Saturday, June 29, 2013

Patrick Moraz – I

   The pioneering and most creative period in progressive rock history was a span about six years around 1970. After great success of progressive rock groups in early seventies, market demanded more records and concerts while musicians were more and more exhausted. This was the time many musicians started independent projects in various settings. And probably the clearest was turn made by members of Yes. The great success of the band in first wave of progressive rock gave musicians series of long lasting tours with meticulously prepared shows. After Yes released Relayer album, group activity was suspended and musicians decided to release solo albums. During this time all five members of the band (Jon Anderson, Steve Hove, Patrick Moraz, Chris Squire and Alan White) had authorized projects signed with their own names.
   Patrick Moraz was the member of Yes group for less than two years period only. In fact it was time from beginning of Relayer sessions in August 1974 to early 1976. So when he started recording sessions for his own album, he was still the Yes keyboardist. Before his debut LP has been released he quit the band. The original title of the project was I – on the cover graphics, the ridge, labels and notes, even in The Story of I printed inside, small letter “i” designed in characteristic “pin” shape was clearly the title. During next years it became personal logo of Partick Moraz. The I album was also by many listeners considered as self titled. For more convenience in later CD editions album has been called as The Story of I – according to title of the original story published inside the gatefold cover of LP edition.

Patrick Moraz – I (1976)

   As composer and arranger Patrick Moraz gave this album the quality of original concept and consequent finishing. He played vast variety of keyboard instruments, marimbaphone, many additional percussion instruments and alpine horn. The sound of the album is filled with leading singers John McBurnie and Vivienne McAuliffe, many additional singers with Veronique Mueller and The Children of Morat, guitarists Ray Gomez and Auguste DeAnthony, bass player Jeff Berlin and Jean Ristori playing double bass and cello. The augmented group of percussion instruments recorded with more than dozen percussionists of Rio de Janeiro, Rene Moraz and Jean-Luc Bourgeois. On side A of the album featured drummer was Alphonse Mouzon, while on second half of the record drums were played by Andy Newmark.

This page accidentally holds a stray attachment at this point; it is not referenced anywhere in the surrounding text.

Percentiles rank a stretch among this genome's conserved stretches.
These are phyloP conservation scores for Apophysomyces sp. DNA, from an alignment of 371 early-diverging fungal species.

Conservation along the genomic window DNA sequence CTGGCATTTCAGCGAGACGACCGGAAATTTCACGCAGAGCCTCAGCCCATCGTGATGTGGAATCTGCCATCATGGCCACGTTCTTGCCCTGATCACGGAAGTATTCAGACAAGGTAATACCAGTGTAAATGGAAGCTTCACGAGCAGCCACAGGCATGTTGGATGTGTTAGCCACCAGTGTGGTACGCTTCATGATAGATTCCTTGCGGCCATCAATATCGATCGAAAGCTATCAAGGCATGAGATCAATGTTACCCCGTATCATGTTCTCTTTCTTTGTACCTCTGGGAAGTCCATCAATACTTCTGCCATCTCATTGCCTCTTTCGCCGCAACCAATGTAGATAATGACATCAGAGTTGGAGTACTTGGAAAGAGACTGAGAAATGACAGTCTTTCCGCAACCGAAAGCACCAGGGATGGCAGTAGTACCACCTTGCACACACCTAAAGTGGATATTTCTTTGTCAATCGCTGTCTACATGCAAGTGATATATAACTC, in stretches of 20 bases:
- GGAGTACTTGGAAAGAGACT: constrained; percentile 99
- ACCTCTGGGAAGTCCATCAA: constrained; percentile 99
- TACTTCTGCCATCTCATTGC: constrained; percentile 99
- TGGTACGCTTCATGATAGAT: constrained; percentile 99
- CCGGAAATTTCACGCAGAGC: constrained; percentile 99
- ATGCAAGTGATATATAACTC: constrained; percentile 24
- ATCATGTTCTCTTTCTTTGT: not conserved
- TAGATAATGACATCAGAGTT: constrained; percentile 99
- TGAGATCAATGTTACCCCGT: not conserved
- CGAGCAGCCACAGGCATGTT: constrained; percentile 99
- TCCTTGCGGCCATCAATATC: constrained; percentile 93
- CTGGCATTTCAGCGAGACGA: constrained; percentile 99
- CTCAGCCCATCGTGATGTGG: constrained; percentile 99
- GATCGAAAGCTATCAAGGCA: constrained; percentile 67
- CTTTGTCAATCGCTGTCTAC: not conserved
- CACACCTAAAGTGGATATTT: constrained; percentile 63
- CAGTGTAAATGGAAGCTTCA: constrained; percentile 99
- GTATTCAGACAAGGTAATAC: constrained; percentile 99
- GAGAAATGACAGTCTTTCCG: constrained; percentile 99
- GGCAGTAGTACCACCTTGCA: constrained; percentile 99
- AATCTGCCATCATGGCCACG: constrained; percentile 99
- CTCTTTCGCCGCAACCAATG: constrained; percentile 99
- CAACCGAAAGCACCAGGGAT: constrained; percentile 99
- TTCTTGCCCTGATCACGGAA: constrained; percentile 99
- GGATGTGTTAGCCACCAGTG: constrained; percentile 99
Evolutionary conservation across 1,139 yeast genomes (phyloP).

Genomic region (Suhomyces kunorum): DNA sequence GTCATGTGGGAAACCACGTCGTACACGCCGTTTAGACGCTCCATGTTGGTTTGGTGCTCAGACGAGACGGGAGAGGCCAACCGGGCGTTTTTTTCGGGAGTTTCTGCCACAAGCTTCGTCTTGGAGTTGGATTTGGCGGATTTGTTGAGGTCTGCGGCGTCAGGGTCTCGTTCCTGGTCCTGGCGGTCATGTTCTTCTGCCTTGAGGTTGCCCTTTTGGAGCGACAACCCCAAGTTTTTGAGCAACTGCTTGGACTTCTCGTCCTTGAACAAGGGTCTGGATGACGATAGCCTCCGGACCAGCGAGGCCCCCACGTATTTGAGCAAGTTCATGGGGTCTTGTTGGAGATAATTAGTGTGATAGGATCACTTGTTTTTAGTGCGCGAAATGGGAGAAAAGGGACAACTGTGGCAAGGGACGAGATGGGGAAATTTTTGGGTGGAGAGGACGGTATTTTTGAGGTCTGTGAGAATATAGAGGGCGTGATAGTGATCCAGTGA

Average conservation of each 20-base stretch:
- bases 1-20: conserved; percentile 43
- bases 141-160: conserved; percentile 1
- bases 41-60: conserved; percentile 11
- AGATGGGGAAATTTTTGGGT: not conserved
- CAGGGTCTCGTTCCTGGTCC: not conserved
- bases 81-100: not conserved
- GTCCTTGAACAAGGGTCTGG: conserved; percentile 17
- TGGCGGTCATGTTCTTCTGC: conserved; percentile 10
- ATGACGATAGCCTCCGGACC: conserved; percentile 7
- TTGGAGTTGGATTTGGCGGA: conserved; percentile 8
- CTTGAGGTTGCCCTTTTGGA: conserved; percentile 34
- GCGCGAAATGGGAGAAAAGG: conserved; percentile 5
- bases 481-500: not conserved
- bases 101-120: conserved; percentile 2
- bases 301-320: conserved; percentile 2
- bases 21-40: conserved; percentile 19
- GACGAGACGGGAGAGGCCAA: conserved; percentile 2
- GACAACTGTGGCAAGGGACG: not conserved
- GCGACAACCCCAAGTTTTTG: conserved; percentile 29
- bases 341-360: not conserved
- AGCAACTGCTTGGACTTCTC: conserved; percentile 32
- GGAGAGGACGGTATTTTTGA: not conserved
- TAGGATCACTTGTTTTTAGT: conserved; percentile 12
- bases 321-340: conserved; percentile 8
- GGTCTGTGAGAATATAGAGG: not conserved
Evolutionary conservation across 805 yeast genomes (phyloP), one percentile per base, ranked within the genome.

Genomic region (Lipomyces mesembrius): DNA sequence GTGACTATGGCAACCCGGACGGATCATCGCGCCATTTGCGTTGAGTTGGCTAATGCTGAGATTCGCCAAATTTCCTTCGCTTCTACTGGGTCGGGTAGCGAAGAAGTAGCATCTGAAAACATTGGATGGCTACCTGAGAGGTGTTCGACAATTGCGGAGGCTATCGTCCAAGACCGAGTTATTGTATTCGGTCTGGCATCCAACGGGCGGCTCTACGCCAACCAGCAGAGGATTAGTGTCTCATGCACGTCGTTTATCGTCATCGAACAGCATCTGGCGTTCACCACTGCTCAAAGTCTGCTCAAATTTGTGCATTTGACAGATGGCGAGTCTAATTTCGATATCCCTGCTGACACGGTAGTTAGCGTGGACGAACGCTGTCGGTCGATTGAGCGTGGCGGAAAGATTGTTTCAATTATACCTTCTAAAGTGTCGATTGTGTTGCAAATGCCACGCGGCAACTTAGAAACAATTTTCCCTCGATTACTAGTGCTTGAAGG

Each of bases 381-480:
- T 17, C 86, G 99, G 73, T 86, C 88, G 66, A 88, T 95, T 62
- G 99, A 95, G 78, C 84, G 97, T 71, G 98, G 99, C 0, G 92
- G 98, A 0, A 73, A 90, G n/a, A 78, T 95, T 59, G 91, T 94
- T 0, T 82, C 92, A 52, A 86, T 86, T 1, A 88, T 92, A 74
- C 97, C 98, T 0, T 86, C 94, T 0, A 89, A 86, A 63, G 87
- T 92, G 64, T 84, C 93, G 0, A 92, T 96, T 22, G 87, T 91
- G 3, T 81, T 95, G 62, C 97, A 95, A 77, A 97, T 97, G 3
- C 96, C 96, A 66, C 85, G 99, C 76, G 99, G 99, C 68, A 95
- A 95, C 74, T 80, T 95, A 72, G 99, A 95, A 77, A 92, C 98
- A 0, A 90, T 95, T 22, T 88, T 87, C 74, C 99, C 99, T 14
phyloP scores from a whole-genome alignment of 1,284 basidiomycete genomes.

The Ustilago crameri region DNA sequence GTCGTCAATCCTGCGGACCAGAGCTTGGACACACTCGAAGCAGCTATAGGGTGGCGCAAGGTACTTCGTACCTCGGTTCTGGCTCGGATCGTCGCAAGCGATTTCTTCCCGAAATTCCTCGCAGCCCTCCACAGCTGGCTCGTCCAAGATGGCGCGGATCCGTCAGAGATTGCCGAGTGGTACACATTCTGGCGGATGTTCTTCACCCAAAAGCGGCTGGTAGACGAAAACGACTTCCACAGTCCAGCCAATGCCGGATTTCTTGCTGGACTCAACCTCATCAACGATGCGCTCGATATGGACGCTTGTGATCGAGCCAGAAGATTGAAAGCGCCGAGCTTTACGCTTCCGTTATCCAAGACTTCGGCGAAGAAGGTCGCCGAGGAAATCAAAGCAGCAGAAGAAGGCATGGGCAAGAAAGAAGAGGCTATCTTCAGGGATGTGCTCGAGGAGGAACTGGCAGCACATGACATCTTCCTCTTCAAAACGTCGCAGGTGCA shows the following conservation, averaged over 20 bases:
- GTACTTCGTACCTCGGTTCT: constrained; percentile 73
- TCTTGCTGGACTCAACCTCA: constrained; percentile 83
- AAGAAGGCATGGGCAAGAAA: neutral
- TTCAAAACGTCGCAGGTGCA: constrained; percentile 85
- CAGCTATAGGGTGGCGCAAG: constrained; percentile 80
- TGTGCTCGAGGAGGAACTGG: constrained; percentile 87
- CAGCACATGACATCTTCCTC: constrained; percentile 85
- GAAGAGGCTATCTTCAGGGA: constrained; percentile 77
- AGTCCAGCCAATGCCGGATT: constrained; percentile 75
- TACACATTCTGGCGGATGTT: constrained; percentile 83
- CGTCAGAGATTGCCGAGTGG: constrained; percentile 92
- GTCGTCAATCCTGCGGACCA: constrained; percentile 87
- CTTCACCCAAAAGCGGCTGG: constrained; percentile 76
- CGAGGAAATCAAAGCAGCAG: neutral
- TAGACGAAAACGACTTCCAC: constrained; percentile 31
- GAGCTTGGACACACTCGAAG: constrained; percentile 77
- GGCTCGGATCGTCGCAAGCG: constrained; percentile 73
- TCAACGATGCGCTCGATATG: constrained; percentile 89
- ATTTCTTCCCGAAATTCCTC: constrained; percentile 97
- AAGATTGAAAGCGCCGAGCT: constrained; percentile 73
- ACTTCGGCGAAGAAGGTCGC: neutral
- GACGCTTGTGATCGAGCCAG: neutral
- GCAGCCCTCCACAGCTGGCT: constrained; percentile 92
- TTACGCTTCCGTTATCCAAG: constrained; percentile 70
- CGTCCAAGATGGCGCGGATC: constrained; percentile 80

Great musicians, especially drummers playing with natural expression are a kind of counterweight for intellectual complexity of this work. From formal point of view, this is precisely made composition in cyclic form of suite type. Patrick Moraz made new and very personal vision of synthesis comprising all individual and universal ideas. It was quite a challenge for progressive rock musicians since late sixties. In seventies this was the area of exploration for different world music artists. Patrick Moraz balanced his own crossover style connecting elements of jazz and rock, world music and classical formal discipline, popular and experimental, semantic and structural. Motoric intensity in some parts generates more fusion jazz than rock associations and reminds of some earlier folk rock ideas, especially these of trance and rhythmic energy advantage. Four stars for idealism and consequence.

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